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Fentanyl-laced drugs: Cheap, powerful and deadly

Jan. 2, 2019—Fentanyl, a particularly potent synthetic opioid drug, has cut a deadly path across the U.S. Now, researchers may know some of the reasons why fentanyl's footprint on the illicit drug market is expanding.

Understanding what's fueling fentanyl's fatal rise could lead to ways to curb it, according to the authors of the report.

Powerful and potentially lethal

Unlike heroin (which is derived from natural poppy opium), fentanyl is made entirely in a lab. It was first produced in Belgium in 1960. It's about 30 to 40 times stronger than heroin. And it often causes users to overdose.

One thing that makes fentanyl so dangerous is that people often don't even know they're taking it. It's rarely sold as "fentanyl." Instead, buyers on the street often think they're getting heroin or drugs like OxyContin. Fentanyl was involved in nearly 29,000 overdose deaths in 2017 alone, say the report's authors.

Researchers talked to people who use fentanyl and fentanyl-laced heroin in order to find out if they can detect fentanyl in the drugs they buy. They concluded that drug users probably aren't driving the demand for fentanyl, since users usually don't know if they're taking it. Even drug dealers often don't know if the drugs they are selling have been laced with fentanyl. Instead, the spread of fentanyl could be due to less heroin and fewer prescription pills circulating in the market, the report suggested. Another factor is cost. Fentanyl is much cheaper to make than heroin.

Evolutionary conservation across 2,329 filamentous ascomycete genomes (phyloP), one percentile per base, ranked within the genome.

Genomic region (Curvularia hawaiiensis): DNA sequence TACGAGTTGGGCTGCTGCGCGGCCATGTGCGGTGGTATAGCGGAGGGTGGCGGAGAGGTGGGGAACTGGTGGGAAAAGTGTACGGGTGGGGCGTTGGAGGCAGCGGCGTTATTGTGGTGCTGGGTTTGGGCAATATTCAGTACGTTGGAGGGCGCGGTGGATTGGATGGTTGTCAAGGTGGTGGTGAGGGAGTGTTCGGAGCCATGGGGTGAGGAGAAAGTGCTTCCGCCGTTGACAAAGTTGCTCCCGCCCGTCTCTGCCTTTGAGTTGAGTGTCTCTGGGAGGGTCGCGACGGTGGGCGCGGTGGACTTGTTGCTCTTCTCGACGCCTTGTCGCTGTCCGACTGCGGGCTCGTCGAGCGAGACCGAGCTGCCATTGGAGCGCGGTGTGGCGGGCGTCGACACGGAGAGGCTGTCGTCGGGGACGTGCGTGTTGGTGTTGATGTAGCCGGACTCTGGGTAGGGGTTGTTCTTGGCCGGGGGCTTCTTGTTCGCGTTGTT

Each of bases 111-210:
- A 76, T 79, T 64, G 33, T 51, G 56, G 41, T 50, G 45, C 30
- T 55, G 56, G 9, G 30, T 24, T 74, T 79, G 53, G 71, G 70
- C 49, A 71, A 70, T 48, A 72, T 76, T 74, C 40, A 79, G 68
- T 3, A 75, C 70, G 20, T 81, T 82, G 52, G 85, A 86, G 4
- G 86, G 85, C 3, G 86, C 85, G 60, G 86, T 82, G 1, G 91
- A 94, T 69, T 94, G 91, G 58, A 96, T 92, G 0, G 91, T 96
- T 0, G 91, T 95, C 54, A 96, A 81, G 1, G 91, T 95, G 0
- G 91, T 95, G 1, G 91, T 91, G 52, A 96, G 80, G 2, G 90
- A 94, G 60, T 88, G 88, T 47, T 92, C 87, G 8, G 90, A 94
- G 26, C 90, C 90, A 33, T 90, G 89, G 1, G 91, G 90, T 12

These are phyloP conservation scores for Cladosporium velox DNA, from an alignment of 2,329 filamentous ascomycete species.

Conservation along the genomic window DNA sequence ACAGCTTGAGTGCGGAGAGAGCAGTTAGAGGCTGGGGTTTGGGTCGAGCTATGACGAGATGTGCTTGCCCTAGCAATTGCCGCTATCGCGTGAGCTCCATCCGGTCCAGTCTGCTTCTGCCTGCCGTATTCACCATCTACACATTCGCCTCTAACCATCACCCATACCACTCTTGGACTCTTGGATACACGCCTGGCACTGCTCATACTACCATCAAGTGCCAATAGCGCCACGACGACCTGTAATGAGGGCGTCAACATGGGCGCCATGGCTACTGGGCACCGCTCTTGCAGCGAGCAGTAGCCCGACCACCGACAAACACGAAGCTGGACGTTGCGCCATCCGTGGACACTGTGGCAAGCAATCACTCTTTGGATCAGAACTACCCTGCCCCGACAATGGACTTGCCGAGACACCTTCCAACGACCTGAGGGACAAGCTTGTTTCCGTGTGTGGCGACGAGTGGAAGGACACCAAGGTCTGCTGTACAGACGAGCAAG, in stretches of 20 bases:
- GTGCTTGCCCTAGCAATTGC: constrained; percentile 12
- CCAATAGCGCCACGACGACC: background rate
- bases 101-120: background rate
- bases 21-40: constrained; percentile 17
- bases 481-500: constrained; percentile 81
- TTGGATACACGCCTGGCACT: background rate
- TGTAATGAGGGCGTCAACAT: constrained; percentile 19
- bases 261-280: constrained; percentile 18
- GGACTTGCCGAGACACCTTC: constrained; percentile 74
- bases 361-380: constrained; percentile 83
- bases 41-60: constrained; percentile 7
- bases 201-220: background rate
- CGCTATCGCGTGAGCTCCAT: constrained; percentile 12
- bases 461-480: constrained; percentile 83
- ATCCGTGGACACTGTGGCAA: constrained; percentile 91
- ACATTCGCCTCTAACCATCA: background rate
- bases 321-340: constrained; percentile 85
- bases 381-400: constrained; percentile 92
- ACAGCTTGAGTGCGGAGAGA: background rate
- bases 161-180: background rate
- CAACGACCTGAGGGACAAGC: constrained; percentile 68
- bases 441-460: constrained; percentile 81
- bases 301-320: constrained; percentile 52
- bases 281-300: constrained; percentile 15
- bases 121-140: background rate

Fentanyl users also have no way to know just how potent the drugs they buy really are, the report's authors said. Different forms of fentanyl (called analogues) are showing up on the streets. Some of these drugs are as much as 10,000 times stronger than morphine.

The fact that fentanyl is cheap to make and can be made year-round in a lab could help it become an even bigger part of the illegal drug market in years to come, the authors said.

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